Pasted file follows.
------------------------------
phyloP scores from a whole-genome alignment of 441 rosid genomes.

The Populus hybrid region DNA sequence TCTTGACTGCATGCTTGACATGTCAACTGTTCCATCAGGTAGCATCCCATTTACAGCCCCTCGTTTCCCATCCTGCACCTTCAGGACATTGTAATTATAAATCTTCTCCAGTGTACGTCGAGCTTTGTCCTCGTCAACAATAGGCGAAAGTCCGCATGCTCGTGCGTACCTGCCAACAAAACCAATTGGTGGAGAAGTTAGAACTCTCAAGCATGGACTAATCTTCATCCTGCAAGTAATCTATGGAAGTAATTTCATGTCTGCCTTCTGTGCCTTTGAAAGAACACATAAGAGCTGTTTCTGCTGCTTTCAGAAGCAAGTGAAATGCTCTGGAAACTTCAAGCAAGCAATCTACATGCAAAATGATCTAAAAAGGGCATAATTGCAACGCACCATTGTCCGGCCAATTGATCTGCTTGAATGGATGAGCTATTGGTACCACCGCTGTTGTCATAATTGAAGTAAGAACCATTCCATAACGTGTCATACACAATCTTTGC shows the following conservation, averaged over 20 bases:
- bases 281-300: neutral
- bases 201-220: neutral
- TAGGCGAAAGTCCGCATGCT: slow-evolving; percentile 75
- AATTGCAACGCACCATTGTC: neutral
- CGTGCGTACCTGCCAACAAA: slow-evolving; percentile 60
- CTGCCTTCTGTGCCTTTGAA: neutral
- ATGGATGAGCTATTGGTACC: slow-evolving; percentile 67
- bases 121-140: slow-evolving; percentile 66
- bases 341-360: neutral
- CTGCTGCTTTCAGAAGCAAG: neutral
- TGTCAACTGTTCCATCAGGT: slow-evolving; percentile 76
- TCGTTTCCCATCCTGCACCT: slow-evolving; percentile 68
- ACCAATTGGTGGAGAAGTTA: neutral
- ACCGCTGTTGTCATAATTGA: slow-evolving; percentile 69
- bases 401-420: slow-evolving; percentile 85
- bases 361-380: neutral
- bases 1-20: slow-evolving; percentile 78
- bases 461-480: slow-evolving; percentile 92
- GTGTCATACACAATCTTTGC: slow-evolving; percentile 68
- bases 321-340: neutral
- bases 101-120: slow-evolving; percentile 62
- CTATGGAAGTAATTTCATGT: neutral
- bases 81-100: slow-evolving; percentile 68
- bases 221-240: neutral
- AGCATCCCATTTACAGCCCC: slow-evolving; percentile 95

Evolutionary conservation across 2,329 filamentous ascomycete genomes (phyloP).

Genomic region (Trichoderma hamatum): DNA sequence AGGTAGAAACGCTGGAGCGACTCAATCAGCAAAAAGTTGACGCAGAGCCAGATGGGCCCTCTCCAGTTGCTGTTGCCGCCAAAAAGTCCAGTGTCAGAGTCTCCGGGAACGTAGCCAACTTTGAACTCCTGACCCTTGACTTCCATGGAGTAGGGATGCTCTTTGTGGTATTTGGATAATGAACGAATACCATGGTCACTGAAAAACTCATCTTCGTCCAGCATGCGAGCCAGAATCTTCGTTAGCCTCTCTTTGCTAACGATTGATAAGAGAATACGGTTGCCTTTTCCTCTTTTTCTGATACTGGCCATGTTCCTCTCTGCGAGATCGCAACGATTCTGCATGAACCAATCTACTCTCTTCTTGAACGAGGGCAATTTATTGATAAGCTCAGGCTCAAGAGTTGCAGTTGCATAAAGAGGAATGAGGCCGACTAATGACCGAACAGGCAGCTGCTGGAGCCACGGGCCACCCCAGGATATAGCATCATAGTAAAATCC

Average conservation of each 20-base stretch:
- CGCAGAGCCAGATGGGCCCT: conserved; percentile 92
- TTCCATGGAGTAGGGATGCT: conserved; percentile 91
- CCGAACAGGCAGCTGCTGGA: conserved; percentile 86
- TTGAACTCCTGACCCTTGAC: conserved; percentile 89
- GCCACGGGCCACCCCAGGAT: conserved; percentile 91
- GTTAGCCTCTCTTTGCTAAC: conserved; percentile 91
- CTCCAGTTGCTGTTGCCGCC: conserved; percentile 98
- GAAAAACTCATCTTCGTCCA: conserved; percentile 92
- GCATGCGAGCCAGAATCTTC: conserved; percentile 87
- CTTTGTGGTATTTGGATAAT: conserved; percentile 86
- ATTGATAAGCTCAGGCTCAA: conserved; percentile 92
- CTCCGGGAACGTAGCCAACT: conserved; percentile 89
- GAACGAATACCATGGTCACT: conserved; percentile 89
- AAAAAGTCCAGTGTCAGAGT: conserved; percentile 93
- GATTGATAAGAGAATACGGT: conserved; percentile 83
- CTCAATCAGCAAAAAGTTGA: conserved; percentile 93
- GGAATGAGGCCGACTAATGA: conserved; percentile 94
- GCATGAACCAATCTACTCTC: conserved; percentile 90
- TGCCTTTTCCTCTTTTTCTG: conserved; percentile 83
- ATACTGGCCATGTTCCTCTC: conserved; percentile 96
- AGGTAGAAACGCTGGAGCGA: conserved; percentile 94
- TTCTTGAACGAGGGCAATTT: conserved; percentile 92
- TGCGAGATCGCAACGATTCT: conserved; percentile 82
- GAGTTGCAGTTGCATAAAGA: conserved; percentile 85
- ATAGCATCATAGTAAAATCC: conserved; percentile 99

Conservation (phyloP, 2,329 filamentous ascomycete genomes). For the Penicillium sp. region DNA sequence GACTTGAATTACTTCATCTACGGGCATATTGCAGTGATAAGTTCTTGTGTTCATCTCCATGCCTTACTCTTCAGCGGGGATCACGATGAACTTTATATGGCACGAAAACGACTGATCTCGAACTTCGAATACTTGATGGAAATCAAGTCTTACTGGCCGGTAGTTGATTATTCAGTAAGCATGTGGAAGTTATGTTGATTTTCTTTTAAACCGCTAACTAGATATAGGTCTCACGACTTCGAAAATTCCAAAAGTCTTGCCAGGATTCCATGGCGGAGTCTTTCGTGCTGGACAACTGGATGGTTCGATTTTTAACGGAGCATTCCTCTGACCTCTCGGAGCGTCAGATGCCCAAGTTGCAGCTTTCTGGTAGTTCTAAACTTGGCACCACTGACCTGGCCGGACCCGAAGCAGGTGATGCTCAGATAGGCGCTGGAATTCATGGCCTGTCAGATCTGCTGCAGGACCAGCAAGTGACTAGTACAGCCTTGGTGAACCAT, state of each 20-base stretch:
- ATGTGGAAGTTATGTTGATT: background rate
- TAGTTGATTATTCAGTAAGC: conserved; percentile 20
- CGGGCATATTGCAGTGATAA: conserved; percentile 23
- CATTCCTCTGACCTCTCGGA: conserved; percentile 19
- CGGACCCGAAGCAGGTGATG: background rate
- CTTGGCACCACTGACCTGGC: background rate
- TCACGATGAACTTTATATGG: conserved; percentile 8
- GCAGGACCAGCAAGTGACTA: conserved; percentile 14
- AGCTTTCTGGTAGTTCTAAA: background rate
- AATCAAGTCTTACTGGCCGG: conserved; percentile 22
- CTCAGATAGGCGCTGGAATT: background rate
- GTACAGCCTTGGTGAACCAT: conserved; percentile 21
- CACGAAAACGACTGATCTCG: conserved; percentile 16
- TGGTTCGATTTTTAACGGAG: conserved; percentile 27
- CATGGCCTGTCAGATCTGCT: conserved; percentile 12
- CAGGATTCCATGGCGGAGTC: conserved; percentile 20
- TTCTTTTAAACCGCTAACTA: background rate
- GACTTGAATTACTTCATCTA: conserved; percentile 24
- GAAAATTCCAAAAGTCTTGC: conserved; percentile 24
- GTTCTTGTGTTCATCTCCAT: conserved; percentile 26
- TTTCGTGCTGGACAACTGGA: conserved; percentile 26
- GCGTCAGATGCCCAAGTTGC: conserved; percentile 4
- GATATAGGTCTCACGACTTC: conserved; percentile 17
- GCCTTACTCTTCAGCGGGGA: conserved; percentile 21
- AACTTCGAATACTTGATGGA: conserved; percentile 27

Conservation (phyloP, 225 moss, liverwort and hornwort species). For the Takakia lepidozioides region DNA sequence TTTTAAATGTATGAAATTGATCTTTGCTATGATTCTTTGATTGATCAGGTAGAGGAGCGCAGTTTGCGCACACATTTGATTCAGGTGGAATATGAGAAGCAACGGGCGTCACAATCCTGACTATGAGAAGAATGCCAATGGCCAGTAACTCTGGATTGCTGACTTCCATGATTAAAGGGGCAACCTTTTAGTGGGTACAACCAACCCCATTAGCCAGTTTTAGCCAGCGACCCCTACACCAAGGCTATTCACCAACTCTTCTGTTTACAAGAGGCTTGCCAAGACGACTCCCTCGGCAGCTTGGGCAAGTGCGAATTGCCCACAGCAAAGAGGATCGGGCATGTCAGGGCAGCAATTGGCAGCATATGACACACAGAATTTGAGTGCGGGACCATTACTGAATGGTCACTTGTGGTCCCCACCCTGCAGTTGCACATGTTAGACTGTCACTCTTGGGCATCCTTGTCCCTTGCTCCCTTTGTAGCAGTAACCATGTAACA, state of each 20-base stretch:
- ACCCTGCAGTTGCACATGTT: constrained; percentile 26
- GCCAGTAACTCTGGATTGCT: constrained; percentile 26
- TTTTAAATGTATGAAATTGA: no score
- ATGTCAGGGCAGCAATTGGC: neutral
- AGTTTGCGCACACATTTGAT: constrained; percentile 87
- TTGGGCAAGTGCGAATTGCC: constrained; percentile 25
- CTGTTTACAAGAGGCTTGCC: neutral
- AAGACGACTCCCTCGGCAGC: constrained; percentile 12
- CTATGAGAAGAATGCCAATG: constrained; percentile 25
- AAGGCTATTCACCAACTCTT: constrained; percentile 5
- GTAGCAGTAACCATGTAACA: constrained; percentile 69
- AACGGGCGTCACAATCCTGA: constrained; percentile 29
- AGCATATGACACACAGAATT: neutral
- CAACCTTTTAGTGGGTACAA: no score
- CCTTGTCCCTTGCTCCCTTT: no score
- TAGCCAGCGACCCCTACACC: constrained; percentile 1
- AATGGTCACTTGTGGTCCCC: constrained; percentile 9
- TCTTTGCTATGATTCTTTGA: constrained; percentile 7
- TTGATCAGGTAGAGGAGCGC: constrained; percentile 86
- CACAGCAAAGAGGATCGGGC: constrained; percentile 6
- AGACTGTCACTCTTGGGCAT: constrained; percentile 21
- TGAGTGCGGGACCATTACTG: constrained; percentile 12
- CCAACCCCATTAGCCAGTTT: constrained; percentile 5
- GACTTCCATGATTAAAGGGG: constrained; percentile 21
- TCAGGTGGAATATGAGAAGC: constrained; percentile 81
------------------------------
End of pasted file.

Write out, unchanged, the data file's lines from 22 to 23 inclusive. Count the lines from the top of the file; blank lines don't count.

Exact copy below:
- bases 321-340: neutral
- bases 101-120: slow-evolving; percentile 62